It examines its architectural quirks and how they challenged modern masons in their efforts to restore the building. Not to mention the techniques they use to circumvent them, either with new methods or by replicating the amazingly precise ones the original Greeks used to make it in the first place. It also explains how the Greeks did it without involving astronauts, which is a plus.

5 Secrets of the Saqqara Tomb – Netflix

So far, Amazon Prime has had the best performance on this list, except for the fact that it requires buying channels like a TV package. At least with Netflix, people can just sign up and watch everything on it at no extra cost. Unless they decide to raise their prices again or make some other controversial decision. That said, while things are still good with the service, viewers can check The secrets of the Saqqara tomb.

Related: Moon Knight Director Criticizes Wonder Woman 1984’s Egyptian Sequence

This documentary follows Mohammad Yousef and his team as they examine a newly discovered tomb in the Saqqara necropolis. It dates back to the 25th century BCE and has been perfectly preserved over the 4,400 years since the last human entry inside. As such, there were still plenty of sights to see over those four millennia of grave robbers missed.

4 The Egyptian Golden Empire – Amazon Prime

Not to be beaten, the Amazon Prime base still has plenty to watch without rushing to PBS Documentaries or History Vault. For instance, Egypt’s golden empire focuses on the era from 1560 BCE to 1080 BCE. This time covers how the nation went from failing the Hyskos and Nubians to being a powerful player in their own right.

Along with the rise of its culture and construction, the documentary tackles the history of Egypt’s most famous and infamous pharaohs. From Akhenaten to Tutankhamun, from Hatshepsut to Ramses the Great, Egypt’s golden empire dives deep into the top of the country.

3 Dawn of the Maya – Amazon Prime

Dawn of the Mayans, unsurprisingly, covers the early development of one of Mexico’s most iconic cultures. While most sources prefer to focus on the later years of the Maya, this documentary struggles with its pre-classic years.

During this time the Maya produced their first writing system, a wide variety of art, their classic pyramids and the beginning of their cities. While their counterparts elsewhere lived much more humbly. Just sign up for Amazon Prime, and it’s available to watch.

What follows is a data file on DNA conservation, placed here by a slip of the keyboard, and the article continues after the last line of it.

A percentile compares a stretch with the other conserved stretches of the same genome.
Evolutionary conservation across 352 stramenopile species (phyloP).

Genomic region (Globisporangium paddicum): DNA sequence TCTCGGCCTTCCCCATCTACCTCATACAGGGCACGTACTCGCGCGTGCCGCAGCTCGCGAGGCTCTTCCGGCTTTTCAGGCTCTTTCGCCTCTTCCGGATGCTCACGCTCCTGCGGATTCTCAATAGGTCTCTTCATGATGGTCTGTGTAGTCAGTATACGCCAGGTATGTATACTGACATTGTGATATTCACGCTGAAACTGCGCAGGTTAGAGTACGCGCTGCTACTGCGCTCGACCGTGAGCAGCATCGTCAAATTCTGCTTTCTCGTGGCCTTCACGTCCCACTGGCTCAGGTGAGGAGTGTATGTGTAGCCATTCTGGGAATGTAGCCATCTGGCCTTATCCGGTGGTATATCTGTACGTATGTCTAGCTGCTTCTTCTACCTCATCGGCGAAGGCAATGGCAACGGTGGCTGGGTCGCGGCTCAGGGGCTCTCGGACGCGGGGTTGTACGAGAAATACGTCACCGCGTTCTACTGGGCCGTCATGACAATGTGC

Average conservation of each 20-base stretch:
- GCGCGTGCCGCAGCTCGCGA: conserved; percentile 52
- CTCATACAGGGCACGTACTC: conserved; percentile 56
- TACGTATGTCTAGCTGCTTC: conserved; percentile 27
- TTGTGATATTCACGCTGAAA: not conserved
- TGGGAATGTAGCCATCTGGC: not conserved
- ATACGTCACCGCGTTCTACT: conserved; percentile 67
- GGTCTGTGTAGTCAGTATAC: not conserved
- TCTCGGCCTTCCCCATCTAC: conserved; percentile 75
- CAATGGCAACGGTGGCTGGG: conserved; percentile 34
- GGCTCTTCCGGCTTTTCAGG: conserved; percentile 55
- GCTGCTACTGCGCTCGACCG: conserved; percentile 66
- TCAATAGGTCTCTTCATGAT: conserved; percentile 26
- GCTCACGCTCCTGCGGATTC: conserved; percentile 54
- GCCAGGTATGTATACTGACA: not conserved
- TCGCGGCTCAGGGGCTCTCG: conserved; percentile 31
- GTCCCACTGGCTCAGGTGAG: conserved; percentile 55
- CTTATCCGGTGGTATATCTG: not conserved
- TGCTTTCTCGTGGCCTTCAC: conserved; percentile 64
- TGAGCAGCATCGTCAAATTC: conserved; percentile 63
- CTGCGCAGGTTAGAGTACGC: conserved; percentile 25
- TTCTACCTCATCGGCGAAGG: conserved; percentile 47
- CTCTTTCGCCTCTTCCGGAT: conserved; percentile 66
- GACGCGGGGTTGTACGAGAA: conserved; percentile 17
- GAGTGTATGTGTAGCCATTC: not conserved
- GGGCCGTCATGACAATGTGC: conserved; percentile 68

2 Genius of the Ancient World – BBC Select Via Amazon Prime

PBS covered the Buddha alone in its documentary. What if people wanted more than just one? The BBC series genius of the ancient world also covers the Buddha alongside Socrates and Confucius. The show examines their philosophies and how they influenced the world around them. What is the importance of Confucianism in China? Or Socratic philosophy in Greece and beyond? Watch the documentary and find out.

Related: Dan Harmon’s Animated Ancient Greece Comedy Is Heading To Fox

It’s just adding the BBC Select channel to Amazon Prime. Like History Vault, it costs $4.99 per month after a 7-day free trial. The trial is expected to last as long as viewers need since Genius only has three one-hour episodes, though it packs a lot of information into its total runtime. It is one of the best shows to try out if one is seriously considering buying the channel.


1 Dawn Of Humanity – Kanopy, PBS documentaries via Amazon Prime

Yet human history is longer than that of the Romans, Greeks, Chinese, Indians or even Egyptians. What is there for people who really want to go back in time? Just when the first monkey decided that walking on two legs was better than swinging on tree branches.

The dawn of humanity looks at the discovery of Homo Naledi, a new type of hominid that lived in South Africa. The documentary covers his excavation and examination: how he compares to other hominids and what his remains say about his abilities. The documentary is available for a price through PBS Documentaries on Amazon Prime. Or for free on Kanopy. Just get a library card and sign up today to check it out.

More: Heartbreaking nature documentaries you should watch